Acts 8:12-13, "But when they believed Philip preaching the things concerning the kingdom of God, and the name of Jesus Christ, they were baptized, both men and women. Then Simon himself believed also: and when he was baptized, he continued with Philip, and wondered, beholding the miracles and signs which were done."

      When we say properly baptized, we mean immersed. No unbeliever should take the Lord’s supper, and no non-immersed believer should take the supper. Those who are sprinkled are not baptized and cannot receive the supper. The Greek word for baptize is baptizo, and it always means to immerse.

      "In every case where communion is referred to, or where it may possibly have been administered, the believers had been baptized Acts 2:42; 8:12; 8:38; 10:47; 6:14-15; 18:8; 20:7. Baptism comes before communion, just as repentance and faith precede baptism".

      C. The Lord’s Supper is for baptized believers in church capacity: "When ye come together in the church," again not a building, but the assembly of the properly baptized believers.

      D. The fact that the Lord’s Supper is a church ordinance, to be observed in church capacity, is pointed out by the fact that it is for those who have been immersed and added to the fellowship of the church.

      E. The Lord’s Supper is never spoken of in connection with individuals. When it is referred to, it is only referred to in reference to baptized believers in local church capacity I Cor. 11:20-26).

      I want to quote Dr. W.W. Hamilton,

      "The individual administration of the ordinance has no Bible warrant and is a relic of Romanism. The Lord’s Supper is a church ordinance, and anything which goes beyond or comes short of this fails for want of scriptural example or command".

      “The practice of taking a little communion kit to hospitals, nursing homes, etc. is unscriptural and does not follow the scriptural example.”

      IT IS RESTRICTED TO A UNITED CHURCH

      A. The Bible in I Cor. 11:18 is very strong in condemning divisions around the Lord’s table. For first of all, when ye come together in the church, I hear that there be divisions among you; and I partly believe it.
      19 For there must be also heresies among you, that they which are approved may be made manifest among you.
      20 When ye come together therefore into one place, this is not to eat the Lord's supper.

      There were no less than four divisions in the Corinthian church.
      I Cor. 1:12: "Now this I say, that every one of you saith, I am of Paul; and I of Apollos; and I of Cephas; and I of Christ."

      Because of these divisions, it was impossible for them to scripturally eat the Lord’s Supper. Division in the local church is reason to hold off observing the Lord’s Supper. But there are also other reasons to forego taking the Lord’s Supper. If there is gross sin in the membership we do not take it. Here is scriptural evidence for this: 1Co 5:7 Purge out therefore the old leaven, that ye may be a new lump, as ye are unleavened. For even Christ our Passover is sacrificed for us:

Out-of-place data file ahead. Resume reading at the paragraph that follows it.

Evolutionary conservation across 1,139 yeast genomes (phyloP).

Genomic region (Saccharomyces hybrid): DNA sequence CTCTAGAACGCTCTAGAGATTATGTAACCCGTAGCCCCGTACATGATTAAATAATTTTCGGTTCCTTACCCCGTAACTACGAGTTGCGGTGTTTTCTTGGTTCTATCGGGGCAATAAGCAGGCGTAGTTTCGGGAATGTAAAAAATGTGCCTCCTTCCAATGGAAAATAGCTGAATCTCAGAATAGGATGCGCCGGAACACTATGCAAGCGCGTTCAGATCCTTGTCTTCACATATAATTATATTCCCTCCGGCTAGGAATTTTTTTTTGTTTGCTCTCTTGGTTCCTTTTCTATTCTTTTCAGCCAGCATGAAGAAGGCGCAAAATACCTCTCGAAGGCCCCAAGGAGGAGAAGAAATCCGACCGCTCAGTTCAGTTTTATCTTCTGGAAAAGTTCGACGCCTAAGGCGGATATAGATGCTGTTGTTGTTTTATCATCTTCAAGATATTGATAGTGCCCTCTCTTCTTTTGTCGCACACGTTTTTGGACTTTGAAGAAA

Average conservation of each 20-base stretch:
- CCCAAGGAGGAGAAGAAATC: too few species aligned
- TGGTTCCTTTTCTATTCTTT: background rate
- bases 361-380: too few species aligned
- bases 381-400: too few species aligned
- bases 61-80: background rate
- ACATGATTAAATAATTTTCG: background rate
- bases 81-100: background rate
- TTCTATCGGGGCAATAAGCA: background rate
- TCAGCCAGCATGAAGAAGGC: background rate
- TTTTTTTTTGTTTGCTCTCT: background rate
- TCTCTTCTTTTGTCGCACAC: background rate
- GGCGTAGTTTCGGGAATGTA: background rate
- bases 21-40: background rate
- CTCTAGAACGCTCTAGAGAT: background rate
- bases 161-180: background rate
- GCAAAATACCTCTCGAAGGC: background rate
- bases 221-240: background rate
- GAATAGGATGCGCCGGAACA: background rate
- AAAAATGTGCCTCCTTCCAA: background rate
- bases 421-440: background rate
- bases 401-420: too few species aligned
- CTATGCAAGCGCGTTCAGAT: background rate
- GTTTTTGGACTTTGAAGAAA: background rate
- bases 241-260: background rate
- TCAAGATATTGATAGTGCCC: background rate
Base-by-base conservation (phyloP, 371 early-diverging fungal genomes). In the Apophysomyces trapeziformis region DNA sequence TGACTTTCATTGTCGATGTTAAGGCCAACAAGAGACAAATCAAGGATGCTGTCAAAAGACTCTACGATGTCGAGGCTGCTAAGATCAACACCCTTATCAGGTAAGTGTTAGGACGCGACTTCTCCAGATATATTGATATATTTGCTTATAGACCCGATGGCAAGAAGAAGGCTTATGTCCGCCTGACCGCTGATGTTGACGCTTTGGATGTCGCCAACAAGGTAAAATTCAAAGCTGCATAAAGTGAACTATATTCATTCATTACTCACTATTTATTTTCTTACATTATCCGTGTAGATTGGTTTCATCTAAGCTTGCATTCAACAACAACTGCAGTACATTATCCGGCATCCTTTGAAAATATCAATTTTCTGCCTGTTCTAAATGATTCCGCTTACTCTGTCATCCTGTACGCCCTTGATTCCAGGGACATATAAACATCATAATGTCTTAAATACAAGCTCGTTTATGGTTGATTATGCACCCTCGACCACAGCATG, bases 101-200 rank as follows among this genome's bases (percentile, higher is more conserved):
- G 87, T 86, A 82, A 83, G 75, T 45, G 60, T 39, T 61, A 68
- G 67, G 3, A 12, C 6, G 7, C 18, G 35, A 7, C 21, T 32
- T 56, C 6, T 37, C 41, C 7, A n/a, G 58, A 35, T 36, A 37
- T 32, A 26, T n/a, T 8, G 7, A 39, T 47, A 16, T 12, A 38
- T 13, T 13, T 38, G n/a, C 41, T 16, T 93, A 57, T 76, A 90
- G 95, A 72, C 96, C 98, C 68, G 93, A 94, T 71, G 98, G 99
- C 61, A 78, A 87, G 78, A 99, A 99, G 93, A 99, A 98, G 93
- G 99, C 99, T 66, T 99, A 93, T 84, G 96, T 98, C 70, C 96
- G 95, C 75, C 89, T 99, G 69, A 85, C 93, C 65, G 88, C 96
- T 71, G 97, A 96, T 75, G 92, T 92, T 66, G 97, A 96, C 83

8 Therefore let us keep the feast, not with old leaven, neither with the leaven of malice and wickedness; but with the unleavened bread of sincerity and truth. 9 I wrote unto you in an epistle not to company with fornicators:
      10 Yet not altogether with the fornicators of this world, or with the covetous, or extortioners, or with idolaters; for then must ye needs go out of the world. 11 But now I have written unto you not to keep company, if any man that is called a brother be a fornicator, or covetous, or an idolater, or a railer, or a drunkard, or an extortioner; with such an one no not to eat.

      B. At this point, I want to ask these questions: Are there not doctrinal divisions among the many denominations? Is it not our doctrinal differences that cause us to be separate religious bodies?

      IT IS RESTRICTED BY DOCTRINE

      A. Those in the early church at Jerusalem who partook "continued stedfastly in the apostles’ doctrine" Acts 2:42. And they continued stedfastly in the apostles' doctrine and fellowship, and in breaking of bread, and in prayers.

      B. Those that do not hold to apostolic truth are not to partake. This means there is to be discipline in the local body. How can you discipline those who do not belong to the local body? You can’t. The clear command of scripture is to withdraw fellowship from those who are not doctrinally sound.

      II Thes 3:6: "Now we command you, brethren, in the name of our Lord Jesus Christ, that ye withdraw yourselves from every brother that walketh disorderly, and not after the tradition which he received of us."
      Rom. 16:17: "Now I beseech you, brethren, mark them which cause divisions and offences contrary to the doctrine which ye have learned; and avoid them."
      To commune together means to have the same doctrine.
      II Thes. 2:15: "Therefore, brethren, stand fast, and hold the traditions which ye have been taught, whether by word, or our epistle."
      II John 10-11: "If there come any unto you, and bring not this doctrine, receive him not into your house, neither bid him God speed: For he that biddeth him God speed is partaker of his evil deeds."

      C. Some Baptists in our day have watered down this doctrine by practicing what they call “Close Communion.” By this they mean that they believe that members of another Baptist church may take communion with us because they are of the same beliefs. Once again, this is unscriptural.